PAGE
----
Paper Synthesis: Decentralized Development

Decentralized systems represent a paradigm shift in technology that goes beyond the traditional centralized models. By embracing a decentralized approach, such systems unlock the potential for innovation, collaboration, and empowerment on a global scale (Tapscott & Tapscott, 2017). One key aspect that sets decentralized systems apart is their ability to facilitate updates and improvements without requiring changes to the core protocol (Swan, 2015). Decentralized systems revolutionize the landscape of technological development by fostering an environment where updates and innovations can flourish, all without requiring protocol modifications.

In stark contrast to the notion that such systems prioritize immutability and necessitate alternative means or new protocols for improvements, decentralized systems embrace a flexible approach within the existing protocol framework. This is the core of a “permissionless” protocol (Raval, 2016). When a group or even the majority can choose to change the protocol, they can undermine the investment in the system. For instance, a group could invest in a long-term project knowing that the underlying protocol will not change. This allows people to plan for long-term innovation and research projects without having to restructure what they are doing because of protocol changes.

In contrast to centralized systems where decision-making power is concentrated in the hands of a select few, decentralized systems distribute authority and allow participants to actively contribute to the development and evolution of the technology (Zheng et al., 2017). This inclusivity is a fundamental characteristic that empowers individuals and communities to shape the future of the system they are part of. Within such systems, developers and users are empowered to build upon well-established protocols like TCP/IP, propelling the evolution of technology. By capitalizing on the stability and reliability of these protocols, new layers, applications, and services can be created to augment functionality, introduce cutting-edge features, and address emerging needs.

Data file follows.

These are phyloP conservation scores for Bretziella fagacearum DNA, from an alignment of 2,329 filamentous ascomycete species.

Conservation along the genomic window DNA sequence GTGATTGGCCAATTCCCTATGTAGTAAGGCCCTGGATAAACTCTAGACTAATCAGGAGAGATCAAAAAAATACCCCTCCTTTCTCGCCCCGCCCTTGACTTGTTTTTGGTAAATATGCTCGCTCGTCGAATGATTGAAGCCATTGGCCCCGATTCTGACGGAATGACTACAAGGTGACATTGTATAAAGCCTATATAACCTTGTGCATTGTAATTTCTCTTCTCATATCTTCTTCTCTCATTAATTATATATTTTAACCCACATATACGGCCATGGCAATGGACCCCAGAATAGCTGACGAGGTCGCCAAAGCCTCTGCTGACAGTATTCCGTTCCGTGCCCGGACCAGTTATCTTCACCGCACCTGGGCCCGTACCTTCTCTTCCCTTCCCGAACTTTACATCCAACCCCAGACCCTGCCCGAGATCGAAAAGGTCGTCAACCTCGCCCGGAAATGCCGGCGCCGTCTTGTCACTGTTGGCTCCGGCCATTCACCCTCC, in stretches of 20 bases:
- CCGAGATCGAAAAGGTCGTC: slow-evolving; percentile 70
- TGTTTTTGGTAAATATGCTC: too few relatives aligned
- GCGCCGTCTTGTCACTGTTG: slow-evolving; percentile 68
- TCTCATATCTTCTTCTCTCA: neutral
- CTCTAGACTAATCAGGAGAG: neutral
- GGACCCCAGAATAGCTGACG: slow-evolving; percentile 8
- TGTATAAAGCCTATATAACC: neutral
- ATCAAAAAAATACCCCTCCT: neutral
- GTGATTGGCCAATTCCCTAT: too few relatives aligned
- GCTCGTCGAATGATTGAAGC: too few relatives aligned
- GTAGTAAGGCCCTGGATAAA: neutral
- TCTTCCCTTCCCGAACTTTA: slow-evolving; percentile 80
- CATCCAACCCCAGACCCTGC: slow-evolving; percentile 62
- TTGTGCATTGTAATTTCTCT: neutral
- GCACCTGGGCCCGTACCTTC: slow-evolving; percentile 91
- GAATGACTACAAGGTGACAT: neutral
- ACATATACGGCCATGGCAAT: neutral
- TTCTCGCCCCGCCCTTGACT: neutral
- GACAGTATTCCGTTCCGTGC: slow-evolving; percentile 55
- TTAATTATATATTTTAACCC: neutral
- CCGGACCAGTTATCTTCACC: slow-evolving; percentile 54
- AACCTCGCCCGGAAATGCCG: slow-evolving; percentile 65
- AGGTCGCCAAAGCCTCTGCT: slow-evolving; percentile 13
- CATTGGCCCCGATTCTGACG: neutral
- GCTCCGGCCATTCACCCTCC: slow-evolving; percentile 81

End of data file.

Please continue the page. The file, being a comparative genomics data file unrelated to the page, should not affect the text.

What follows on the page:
This can only occur when the protocol is fixed. Whenever protocols change there are people and political issues that need to be sorted out before a project can continue. For instance, many changes to the NetWare system led to the requirement to scrap and replace software projects and because of the changing protocol structure. Companies would start building and find that the software had been updated and then required them to recode projects. In many ways, this led to corporations moving towards the Internet. As TCP/IP was fixed, development could be continued without needing to ask permission of any group or organization.

Decentralized systems recognize that technological progress is an ongoing and iterative process. While the core protocol provides a solid foundation, it is designed to be adaptable and open to innovation (Tapscott & Tapscott, 2017). This flexibility allows developers and users to build upon existing protocols, utilizing their stability and proven functionality as a springboard for continuous improvement (Swan, 2015). The Bitcoin scripting language provides programmability to the Bitcoin blockchain, allowing for the creation of complex smart contracts and various transaction types. These features contribute to its broader utility and potential for innovative applications within the realm of decentralized finance and beyond. As such, the protocol within Bitcoin doesn’t need to be changed and never needed to be.